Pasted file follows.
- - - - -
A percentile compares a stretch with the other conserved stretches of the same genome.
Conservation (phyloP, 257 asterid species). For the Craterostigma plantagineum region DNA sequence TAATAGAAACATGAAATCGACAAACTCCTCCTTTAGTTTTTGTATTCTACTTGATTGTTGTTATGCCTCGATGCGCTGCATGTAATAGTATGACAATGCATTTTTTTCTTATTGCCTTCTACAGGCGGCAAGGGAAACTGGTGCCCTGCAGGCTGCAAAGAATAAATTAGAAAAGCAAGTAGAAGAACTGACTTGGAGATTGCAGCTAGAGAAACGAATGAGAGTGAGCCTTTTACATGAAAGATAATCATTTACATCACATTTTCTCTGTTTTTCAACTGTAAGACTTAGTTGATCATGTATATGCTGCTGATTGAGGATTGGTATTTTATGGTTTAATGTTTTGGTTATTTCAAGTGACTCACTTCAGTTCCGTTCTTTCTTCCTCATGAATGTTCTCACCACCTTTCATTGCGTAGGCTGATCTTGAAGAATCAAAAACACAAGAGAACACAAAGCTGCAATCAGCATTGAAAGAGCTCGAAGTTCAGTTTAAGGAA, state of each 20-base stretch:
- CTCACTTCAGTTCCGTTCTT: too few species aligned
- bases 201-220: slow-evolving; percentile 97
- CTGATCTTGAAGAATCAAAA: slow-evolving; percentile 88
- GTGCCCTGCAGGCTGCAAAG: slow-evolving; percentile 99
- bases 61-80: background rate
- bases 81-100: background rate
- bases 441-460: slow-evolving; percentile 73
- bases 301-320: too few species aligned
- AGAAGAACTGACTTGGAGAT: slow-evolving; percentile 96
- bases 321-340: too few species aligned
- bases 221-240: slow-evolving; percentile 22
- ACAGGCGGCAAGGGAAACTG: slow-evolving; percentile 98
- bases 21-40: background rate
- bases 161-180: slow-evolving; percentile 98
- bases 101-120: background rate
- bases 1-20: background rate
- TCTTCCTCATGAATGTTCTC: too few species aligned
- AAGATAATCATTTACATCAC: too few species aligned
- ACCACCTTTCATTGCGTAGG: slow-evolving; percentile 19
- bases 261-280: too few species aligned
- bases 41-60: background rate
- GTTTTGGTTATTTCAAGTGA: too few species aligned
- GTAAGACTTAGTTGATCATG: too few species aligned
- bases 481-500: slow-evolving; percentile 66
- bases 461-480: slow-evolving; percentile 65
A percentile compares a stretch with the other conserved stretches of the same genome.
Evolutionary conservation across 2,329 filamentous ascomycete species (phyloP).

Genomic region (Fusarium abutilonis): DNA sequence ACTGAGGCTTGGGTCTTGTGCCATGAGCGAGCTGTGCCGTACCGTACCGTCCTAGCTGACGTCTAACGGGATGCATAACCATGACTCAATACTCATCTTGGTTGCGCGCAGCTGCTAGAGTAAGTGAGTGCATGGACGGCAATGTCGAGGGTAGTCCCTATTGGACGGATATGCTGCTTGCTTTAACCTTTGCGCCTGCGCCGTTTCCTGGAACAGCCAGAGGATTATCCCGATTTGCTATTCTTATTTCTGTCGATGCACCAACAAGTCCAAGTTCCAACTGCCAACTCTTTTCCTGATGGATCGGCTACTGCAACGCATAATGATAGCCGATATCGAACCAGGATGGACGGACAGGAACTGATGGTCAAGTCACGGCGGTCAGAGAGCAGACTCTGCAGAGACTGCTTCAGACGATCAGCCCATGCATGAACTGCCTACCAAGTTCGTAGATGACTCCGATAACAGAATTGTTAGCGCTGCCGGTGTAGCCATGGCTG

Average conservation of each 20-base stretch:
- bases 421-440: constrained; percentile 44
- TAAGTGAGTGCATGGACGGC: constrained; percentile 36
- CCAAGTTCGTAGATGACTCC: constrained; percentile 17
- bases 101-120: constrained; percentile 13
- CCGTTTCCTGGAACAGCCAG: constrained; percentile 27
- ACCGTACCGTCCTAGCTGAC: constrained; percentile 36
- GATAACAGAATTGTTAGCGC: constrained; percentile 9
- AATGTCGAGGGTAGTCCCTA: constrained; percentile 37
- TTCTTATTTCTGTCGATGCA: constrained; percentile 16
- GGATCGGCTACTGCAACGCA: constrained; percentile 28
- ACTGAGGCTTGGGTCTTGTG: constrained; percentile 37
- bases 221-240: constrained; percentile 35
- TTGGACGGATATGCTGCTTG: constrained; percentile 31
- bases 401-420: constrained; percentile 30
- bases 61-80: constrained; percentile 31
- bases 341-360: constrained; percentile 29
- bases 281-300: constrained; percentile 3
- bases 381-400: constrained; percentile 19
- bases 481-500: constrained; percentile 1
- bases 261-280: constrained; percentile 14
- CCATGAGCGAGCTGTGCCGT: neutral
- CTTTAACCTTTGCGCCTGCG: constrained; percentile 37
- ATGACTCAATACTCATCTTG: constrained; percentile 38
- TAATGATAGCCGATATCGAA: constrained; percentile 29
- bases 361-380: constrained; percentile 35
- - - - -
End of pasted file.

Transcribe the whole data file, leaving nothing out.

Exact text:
A percentile compares a stretch with the other conserved stretches of the same genome.
Conservation (phyloP, 257 asterid species). For the Craterostigma plantagineum region DNA sequence TAATAGAAACATGAAATCGACAAACTCCTCCTTTAGTTTTTGTATTCTACTTGATTGTTGTTATGCCTCGATGCGCTGCATGTAATAGTATGACAATGCATTTTTTTCTTATTGCCTTCTACAGGCGGCAAGGGAAACTGGTGCCCTGCAGGCTGCAAAGAATAAATTAGAAAAGCAAGTAGAAGAACTGACTTGGAGATTGCAGCTAGAGAAACGAATGAGAGTGAGCCTTTTACATGAAAGATAATCATTTACATCACATTTTCTCTGTTTTTCAACTGTAAGACTTAGTTGATCATGTATATGCTGCTGATTGAGGATTGGTATTTTATGGTTTAATGTTTTGGTTATTTCAAGTGACTCACTTCAGTTCCGTTCTTTCTTCCTCATGAATGTTCTCACCACCTTTCATTGCGTAGGCTGATCTTGAAGAATCAAAAACACAAGAGAACACAAAGCTGCAATCAGCATTGAAAGAGCTCGAAGTTCAGTTTAAGGAA, state of each 20-base stretch:
- CTCACTTCAGTTCCGTTCTT: too few species aligned
- bases 201-220: slow-evolving; percentile 97
- CTGATCTTGAAGAATCAAAA: slow-evolving; percentile 88
- GTGCCCTGCAGGCTGCAAAG: slow-evolving; percentile 99
- bases 61-80: background rate
- bases 81-100: background rate
- bases 441-460: slow-evolving; percentile 73
- bases 301-320: too few species aligned
- AGAAGAACTGACTTGGAGAT: slow-evolving; percentile 96
- bases 321-340: too few species aligned
- bases 221-240: slow-evolving; percentile 22
- ACAGGCGGCAAGGGAAACTG: slow-evolving; percentile 98
- bases 21-40: background rate
- bases 161-180: slow-evolving; percentile 98
- bases 101-120: background rate
- bases 1-20: background rate
- TCTTCCTCATGAATGTTCTC: too few species aligned
- AAGATAATCATTTACATCAC: too few species aligned
- ACCACCTTTCATTGCGTAGG: slow-evolving; percentile 19
- bases 261-280: too few species aligned
- bases 41-60: background rate
- GTTTTGGTTATTTCAAGTGA: too few species aligned
- GTAAGACTTAGTTGATCATG: too few species aligned
- bases 481-500: slow-evolving; percentile 66
- bases 461-480: slow-evolving; percentile 65
A percentile compares a stretch with the other conserved stretches of the same genome.
Evolutionary conservation across 2,329 filamentous ascomycete species (phyloP).

Genomic region (Fusarium abutilonis): DNA sequence ACTGAGGCTTGGGTCTTGTGCCATGAGCGAGCTGTGCCGTACCGTACCGTCCTAGCTGACGTCTAACGGGATGCATAACCATGACTCAATACTCATCTTGGTTGCGCGCAGCTGCTAGAGTAAGTGAGTGCATGGACGGCAATGTCGAGGGTAGTCCCTATTGGACGGATATGCTGCTTGCTTTAACCTTTGCGCCTGCGCCGTTTCCTGGAACAGCCAGAGGATTATCCCGATTTGCTATTCTTATTTCTGTCGATGCACCAACAAGTCCAAGTTCCAACTGCCAACTCTTTTCCTGATGGATCGGCTACTGCAACGCATAATGATAGCCGATATCGAACCAGGATGGACGGACAGGAACTGATGGTCAAGTCACGGCGGTCAGAGAGCAGACTCTGCAGAGACTGCTTCAGACGATCAGCCCATGCATGAACTGCCTACCAAGTTCGTAGATGACTCCGATAACAGAATTGTTAGCGCTGCCGGTGTAGCCATGGCTG

Average conservation of each 20-base stretch:
- bases 421-440: constrained; percentile 44
- TAAGTGAGTGCATGGACGGC: constrained; percentile 36
- CCAAGTTCGTAGATGACTCC: constrained; percentile 17
- bases 101-120: constrained; percentile 13
- CCGTTTCCTGGAACAGCCAG: constrained; percentile 27
- ACCGTACCGTCCTAGCTGAC: constrained; percentile 36
- GATAACAGAATTGTTAGCGC: constrained; percentile 9
- AATGTCGAGGGTAGTCCCTA: constrained; percentile 37
- TTCTTATTTCTGTCGATGCA: constrained; percentile 16
- GGATCGGCTACTGCAACGCA: constrained; percentile 28
- ACTGAGGCTTGGGTCTTGTG: constrained; percentile 37
- bases 221-240: constrained; percentile 35
- TTGGACGGATATGCTGCTTG: constrained; percentile 31
- bases 401-420: constrained; percentile 30
- bases 61-80: constrained; percentile 31
- bases 341-360: constrained; percentile 29
- bases 281-300: constrained; percentile 3
- bases 381-400: constrained; percentile 19
- bases 481-500: constrained; percentile 1
- bases 261-280: constrained; percentile 14
- CCATGAGCGAGCTGTGCCGT: neutral
- CTTTAACCTTTGCGCCTGCG: constrained; percentile 37
- ATGACTCAATACTCATCTTG: constrained; percentile 38
- TAATGATAGCCGATATCGAA: constrained; percentile 29
- bases 361-380: constrained; percentile 35